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Report: Texas A&M Made A ‘Very Furious Run’ At Tony Vitello

Tennessee Baseball Parade
Tennessee HC Tony Vitello at the Vols’ championship parade. Photo by Ric Butler/Rocky Top Insider.

Less than a week after head coach Jim Schlossnagle left Texas A&M for rival Texas, the Aggies have their new head baseball coach. Texas A&M hired Schlossnagle assistant Michael Earley as its newest head coach.

But according to D1Baseball’s Kendall Rogers, Texas A&M first had its eyes set on the head coach that beat them in the National Championship. According to Rogers, a Texas A&M alum and the leading college baseball insider, the Aggies spared no expense to try and get the 45-year old head coach to College Station.

“A&M made a very furious run ($$) for Tony Vitello,” Rogers tweeted. “It shot its shot, but TV stayed put and loyal to a program that has given him the keys to the castle.”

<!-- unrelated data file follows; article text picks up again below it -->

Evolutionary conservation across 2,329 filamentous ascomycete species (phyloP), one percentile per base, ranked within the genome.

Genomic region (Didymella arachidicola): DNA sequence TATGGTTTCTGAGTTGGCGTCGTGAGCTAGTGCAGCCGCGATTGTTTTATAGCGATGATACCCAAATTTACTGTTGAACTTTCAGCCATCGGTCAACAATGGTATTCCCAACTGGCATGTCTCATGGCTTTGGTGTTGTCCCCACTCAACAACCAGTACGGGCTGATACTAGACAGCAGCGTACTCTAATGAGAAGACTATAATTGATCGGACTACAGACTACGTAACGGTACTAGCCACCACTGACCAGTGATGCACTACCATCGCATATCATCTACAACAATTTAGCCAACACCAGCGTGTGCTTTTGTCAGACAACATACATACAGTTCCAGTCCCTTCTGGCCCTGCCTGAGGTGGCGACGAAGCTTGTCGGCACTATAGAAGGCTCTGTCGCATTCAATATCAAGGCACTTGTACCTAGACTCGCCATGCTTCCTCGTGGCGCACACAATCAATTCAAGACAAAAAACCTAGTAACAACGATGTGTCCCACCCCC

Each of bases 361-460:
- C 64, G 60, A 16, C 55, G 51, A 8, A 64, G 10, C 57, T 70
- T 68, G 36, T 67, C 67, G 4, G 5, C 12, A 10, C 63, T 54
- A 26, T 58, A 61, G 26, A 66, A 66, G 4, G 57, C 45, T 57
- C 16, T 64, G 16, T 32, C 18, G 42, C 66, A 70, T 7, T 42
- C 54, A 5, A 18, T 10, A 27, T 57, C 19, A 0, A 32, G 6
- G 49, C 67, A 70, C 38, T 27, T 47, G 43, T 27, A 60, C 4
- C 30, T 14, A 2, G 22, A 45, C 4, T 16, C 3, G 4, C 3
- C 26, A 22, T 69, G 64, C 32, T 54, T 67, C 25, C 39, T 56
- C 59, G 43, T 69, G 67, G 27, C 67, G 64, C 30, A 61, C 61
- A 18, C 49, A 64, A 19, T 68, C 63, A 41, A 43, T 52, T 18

It’s the second time that Vitello has turned down the Texas A&M job. The Aggies pursued Vitello following the 2021 season when Tennessee returned to the College World Series for the first time in 16 seasons. Texas A&M ended up making a different splash hire, landing TCU’s Jim Schlossnagle who thrived in his three years in College Station before trading his Aggie maroon for Longhorn burnt orange.

More From RTI: The Early Moments In Tony Vitello’s Tenure That Changed Tennessee Baseball

Tennessee has definitely handed Vitello the keys to the castle as the seventh-year head coach is the most popular man in Knoxville.

Vitello completely rejuvenated a program that wandered in the wilderness for 13 seasons prior to his arrival. After a solid first two seasons rebuilding the program and the COVID-19 shortened 2020 season, Tennessee has turned in its best four-year run in program history.

In the last four seasons, Tennessee has won the SEC Regular-Season Championship and SEC Tournament twice while making it to the College World Series and winning its first ever National Championship in 2024. The Vols boasted a historic offense and a pitching staff that kept improving and finished sixth nationally in team-ERA.

Tennessee has to replace a plethora of key pieces from its National Championship team but there’s few signs that Vitello’s program is slowing down anytime soon.

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